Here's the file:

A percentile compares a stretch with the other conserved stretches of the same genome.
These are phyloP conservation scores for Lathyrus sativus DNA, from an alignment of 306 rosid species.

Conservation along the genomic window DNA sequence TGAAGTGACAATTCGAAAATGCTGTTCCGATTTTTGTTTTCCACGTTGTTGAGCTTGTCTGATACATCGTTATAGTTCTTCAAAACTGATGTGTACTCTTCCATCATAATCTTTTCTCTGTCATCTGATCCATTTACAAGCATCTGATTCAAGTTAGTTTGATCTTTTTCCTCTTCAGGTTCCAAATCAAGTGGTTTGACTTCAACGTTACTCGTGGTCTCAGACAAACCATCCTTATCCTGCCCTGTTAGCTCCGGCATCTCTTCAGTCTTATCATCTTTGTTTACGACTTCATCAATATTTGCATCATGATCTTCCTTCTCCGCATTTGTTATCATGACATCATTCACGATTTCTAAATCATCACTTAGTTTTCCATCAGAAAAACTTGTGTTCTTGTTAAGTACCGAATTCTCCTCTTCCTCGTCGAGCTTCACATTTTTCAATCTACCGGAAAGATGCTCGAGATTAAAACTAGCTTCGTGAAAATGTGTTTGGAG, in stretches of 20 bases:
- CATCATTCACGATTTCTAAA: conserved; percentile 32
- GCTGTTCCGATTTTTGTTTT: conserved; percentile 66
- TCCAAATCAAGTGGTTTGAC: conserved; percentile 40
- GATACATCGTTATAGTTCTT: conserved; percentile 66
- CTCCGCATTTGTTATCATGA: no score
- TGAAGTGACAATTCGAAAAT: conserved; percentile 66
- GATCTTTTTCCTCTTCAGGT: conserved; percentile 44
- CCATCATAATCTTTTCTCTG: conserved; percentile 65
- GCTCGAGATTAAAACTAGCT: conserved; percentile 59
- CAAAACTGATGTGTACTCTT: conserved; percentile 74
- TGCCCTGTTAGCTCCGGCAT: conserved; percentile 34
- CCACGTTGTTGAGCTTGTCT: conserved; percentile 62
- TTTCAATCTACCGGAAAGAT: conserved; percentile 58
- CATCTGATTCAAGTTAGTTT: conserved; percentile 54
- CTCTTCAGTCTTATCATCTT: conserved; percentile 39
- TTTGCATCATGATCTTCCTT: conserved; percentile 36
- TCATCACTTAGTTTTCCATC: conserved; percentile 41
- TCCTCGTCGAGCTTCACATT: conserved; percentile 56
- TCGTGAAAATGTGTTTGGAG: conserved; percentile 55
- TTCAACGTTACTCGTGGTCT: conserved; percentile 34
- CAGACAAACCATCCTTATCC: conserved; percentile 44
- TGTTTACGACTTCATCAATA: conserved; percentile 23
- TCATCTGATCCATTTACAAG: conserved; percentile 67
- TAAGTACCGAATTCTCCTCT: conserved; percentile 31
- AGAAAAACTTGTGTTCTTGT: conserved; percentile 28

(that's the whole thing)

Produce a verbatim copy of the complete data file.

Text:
A percentile compares a stretch with the other conserved stretches of the same genome.
These are phyloP conservation scores for Lathyrus sativus DNA, from an alignment of 306 rosid species.

Conservation along the genomic window DNA sequence TGAAGTGACAATTCGAAAATGCTGTTCCGATTTTTGTTTTCCACGTTGTTGAGCTTGTCTGATACATCGTTATAGTTCTTCAAAACTGATGTGTACTCTTCCATCATAATCTTTTCTCTGTCATCTGATCCATTTACAAGCATCTGATTCAAGTTAGTTTGATCTTTTTCCTCTTCAGGTTCCAAATCAAGTGGTTTGACTTCAACGTTACTCGTGGTCTCAGACAAACCATCCTTATCCTGCCCTGTTAGCTCCGGCATCTCTTCAGTCTTATCATCTTTGTTTACGACTTCATCAATATTTGCATCATGATCTTCCTTCTCCGCATTTGTTATCATGACATCATTCACGATTTCTAAATCATCACTTAGTTTTCCATCAGAAAAACTTGTGTTCTTGTTAAGTACCGAATTCTCCTCTTCCTCGTCGAGCTTCACATTTTTCAATCTACCGGAAAGATGCTCGAGATTAAAACTAGCTTCGTGAAAATGTGTTTGGAG, in stretches of 20 bases:
- CATCATTCACGATTTCTAAA: conserved; percentile 32
- GCTGTTCCGATTTTTGTTTT: conserved; percentile 66
- TCCAAATCAAGTGGTTTGAC: conserved; percentile 40
- GATACATCGTTATAGTTCTT: conserved; percentile 66
- CTCCGCATTTGTTATCATGA: no score
- TGAAGTGACAATTCGAAAAT: conserved; percentile 66
- GATCTTTTTCCTCTTCAGGT: conserved; percentile 44
- CCATCATAATCTTTTCTCTG: conserved; percentile 65
- GCTCGAGATTAAAACTAGCT: conserved; percentile 59
- CAAAACTGATGTGTACTCTT: conserved; percentile 74
- TGCCCTGTTAGCTCCGGCAT: conserved; percentile 34
- CCACGTTGTTGAGCTTGTCT: conserved; percentile 62
- TTTCAATCTACCGGAAAGAT: conserved; percentile 58
- CATCTGATTCAAGTTAGTTT: conserved; percentile 54
- CTCTTCAGTCTTATCATCTT: conserved; percentile 39
- TTTGCATCATGATCTTCCTT: conserved; percentile 36
- TCATCACTTAGTTTTCCATC: conserved; percentile 41
- TCCTCGTCGAGCTTCACATT: conserved; percentile 56
- TCGTGAAAATGTGTTTGGAG: conserved; percentile 55
- TTCAACGTTACTCGTGGTCT: conserved; percentile 34
- CAGACAAACCATCCTTATCC: conserved; percentile 44
- TGTTTACGACTTCATCAATA: conserved; percentile 23
- TCATCTGATCCATTTACAAG: conserved; percentile 67
- TAAGTACCGAATTCTCCTCT: conserved; percentile 31
- AGAAAAACTTGTGTTCTTGT: conserved; percentile 28